THEATRE / Nelson at sea: Paul Taylor on Columbus and the Discovery of Japan at the Barbican

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The Independent Culture
Richard Nelson neatly sidesteps the political correctness problem in Columbus and the Discovery of Japan. It's only in the last few minutes of this three-and-a-half-hour epic that land is sighted, which gives the hero scant chance to get into his stride as a colonial oppressor. Dramatising first the struggle to find financial backing for his first expedition and then the chequered voyage itself, the play presents us with Columbus the likeable con-artist, a man of dubious background, snobbish aspirations, and next to no experience as a mariner. Capable of comic descents into pettiness and cowardice, he is a flawed visionary who manages to capture public interest in his mad schemes.

But it is the cock-up theory of history that this play espouses, as is evident from the novel way it links the financing of Columbus's expedition with the contemporaneous expulsion of the Jews from Spain. We see how certain wealthy Jews, scenting their future fate, decide to seek royal approval for Columbus's enterprise. Raising money for the scheme will enable them to sell off large amounts of their lands and businesses without suspicion (and salt away the bulk of the profit in North Africa to where they will flee).

In a more comic vein, an air of undignified accident detracts from the triumphant end of the voyage, too, when land pops up only just in the nick of time to convert Columbus from defrocked admiral to legend in his own lifetime. It doesn't help that, even in this hour of glory, he manages to put on a display of small- mindedness over money. And it certainly doesn't help that he thinks he has landed in Japan.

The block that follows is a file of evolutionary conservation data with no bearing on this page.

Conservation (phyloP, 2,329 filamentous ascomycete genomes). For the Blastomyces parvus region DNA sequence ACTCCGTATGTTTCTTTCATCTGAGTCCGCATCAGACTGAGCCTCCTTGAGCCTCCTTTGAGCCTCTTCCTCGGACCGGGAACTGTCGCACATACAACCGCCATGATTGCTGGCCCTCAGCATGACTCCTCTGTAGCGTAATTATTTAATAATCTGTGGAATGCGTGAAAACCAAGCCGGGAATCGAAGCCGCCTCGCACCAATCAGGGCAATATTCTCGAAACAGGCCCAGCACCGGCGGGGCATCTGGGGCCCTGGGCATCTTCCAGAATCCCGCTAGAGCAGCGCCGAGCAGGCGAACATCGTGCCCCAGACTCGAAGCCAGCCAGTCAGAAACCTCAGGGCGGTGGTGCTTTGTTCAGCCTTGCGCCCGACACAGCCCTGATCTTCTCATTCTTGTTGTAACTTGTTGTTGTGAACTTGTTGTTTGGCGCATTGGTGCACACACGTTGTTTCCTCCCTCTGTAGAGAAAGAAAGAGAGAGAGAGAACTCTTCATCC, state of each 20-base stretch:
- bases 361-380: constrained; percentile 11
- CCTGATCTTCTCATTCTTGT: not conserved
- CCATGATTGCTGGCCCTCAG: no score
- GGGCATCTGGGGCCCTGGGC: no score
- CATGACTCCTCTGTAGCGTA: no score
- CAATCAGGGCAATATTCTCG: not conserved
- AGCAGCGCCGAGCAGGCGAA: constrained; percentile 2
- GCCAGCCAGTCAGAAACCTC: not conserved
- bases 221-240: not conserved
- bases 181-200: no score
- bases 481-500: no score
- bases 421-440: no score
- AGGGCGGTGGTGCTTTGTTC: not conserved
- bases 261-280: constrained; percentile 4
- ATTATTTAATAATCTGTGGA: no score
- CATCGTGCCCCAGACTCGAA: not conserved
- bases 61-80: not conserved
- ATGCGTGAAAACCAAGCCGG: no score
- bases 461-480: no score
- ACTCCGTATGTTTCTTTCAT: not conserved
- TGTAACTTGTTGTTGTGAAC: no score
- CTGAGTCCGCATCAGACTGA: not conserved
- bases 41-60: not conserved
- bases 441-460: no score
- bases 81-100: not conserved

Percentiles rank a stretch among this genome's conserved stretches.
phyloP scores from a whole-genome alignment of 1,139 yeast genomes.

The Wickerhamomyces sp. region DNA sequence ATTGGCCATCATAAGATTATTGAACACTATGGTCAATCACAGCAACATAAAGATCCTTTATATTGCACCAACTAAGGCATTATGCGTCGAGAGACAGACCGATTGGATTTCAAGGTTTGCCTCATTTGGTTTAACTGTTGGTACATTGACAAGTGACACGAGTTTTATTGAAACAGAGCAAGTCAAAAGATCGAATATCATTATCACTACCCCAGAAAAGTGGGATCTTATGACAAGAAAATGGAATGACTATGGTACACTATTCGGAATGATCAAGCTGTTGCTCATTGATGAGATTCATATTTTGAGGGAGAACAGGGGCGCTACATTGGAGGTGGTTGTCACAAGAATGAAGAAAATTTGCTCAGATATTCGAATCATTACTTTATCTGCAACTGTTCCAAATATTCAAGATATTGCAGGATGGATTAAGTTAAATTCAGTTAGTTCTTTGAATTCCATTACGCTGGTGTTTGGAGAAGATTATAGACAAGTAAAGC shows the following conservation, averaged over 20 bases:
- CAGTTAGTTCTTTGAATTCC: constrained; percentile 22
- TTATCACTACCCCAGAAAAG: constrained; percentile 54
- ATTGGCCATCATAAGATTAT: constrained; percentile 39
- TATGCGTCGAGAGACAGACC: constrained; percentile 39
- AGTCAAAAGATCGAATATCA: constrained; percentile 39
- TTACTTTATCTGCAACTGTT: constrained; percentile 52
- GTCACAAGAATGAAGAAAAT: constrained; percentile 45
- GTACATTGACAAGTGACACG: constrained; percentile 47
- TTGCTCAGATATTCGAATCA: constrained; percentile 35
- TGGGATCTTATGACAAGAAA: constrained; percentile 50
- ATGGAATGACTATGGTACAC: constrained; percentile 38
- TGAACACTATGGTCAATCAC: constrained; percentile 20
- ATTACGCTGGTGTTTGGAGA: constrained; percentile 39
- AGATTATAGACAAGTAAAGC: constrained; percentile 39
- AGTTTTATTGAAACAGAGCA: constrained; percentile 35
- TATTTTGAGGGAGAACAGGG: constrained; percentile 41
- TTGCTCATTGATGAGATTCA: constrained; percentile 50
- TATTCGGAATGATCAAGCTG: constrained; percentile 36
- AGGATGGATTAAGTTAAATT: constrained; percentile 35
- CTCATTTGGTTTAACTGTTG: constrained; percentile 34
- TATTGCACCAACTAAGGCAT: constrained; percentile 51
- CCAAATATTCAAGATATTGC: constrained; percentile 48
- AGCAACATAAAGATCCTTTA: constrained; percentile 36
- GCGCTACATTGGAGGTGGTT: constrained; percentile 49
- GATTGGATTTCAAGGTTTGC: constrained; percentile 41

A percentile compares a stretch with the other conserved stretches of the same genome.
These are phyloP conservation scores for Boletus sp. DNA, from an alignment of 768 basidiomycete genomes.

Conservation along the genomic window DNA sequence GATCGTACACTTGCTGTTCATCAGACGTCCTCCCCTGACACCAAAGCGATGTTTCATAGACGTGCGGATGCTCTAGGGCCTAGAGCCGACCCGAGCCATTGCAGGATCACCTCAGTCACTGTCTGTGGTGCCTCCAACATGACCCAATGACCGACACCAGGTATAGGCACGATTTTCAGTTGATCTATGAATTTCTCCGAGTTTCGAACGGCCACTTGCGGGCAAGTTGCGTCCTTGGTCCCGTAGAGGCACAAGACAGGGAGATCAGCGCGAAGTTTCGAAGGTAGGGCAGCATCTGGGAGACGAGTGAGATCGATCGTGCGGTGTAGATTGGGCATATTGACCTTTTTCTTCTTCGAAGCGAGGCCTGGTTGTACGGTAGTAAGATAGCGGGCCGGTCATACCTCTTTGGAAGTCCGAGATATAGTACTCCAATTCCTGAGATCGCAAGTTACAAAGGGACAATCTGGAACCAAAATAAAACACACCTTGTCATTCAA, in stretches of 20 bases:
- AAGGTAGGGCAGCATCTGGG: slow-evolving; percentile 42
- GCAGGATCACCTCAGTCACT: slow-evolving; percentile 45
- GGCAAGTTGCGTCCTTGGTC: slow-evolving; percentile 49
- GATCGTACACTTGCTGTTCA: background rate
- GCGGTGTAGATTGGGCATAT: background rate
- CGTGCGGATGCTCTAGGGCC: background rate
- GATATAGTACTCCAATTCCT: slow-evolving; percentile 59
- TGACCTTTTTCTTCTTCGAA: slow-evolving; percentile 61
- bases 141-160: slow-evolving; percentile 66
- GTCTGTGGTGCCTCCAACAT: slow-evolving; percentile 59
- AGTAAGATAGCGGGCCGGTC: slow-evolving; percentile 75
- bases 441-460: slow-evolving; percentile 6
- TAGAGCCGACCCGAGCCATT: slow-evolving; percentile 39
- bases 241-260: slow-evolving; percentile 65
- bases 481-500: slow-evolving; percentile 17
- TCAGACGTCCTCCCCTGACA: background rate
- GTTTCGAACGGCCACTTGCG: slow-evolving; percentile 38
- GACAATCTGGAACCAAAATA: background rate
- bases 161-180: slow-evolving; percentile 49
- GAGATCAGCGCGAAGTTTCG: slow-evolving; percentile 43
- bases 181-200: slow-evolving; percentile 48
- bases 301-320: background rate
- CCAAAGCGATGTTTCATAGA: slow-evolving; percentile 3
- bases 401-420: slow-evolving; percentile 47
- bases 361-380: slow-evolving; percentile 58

The conception is good and there are scattered amusing moments, but the play short-changes you emotionally. You know from the start exactly where it's going, yet, in its desultory progress, it always seems to be going nowhere. One key problem is that you never see the contradictions in Columbus from anything other than a detached perspective. His inspiring aspects are under-written, as are the characters who are let down by him. The character doesn't arouse conflicting feelings in you, in contrast to some of Jonson's fantasising frauds and inverted idealists. Jonathan Hyde is a winning rogue, with wonderful attacks of bemused vagueness when about to be rumbled, but I wonder whether the part also needs some of the fretting intensity of an Anton Lesser if it is to involve an audience over that length of time.

Nothing in John Caird's production convinces you that the play is emotionally big enough for a main stage. Perhaps wisely, Timothy O'Brien's designs squeeze the action on to various little mini-stages (representing ship's cabins, inns, etc) which slide on through the acres of surrounding space. Nelson (a wonderful dramatist on form) has called the play 'a Chekhovian epic'; this reviewer, though, was uncomfortably reminded of a less elevated genre - the undergraduate revue sketch.

Booking: 071-638 8891.

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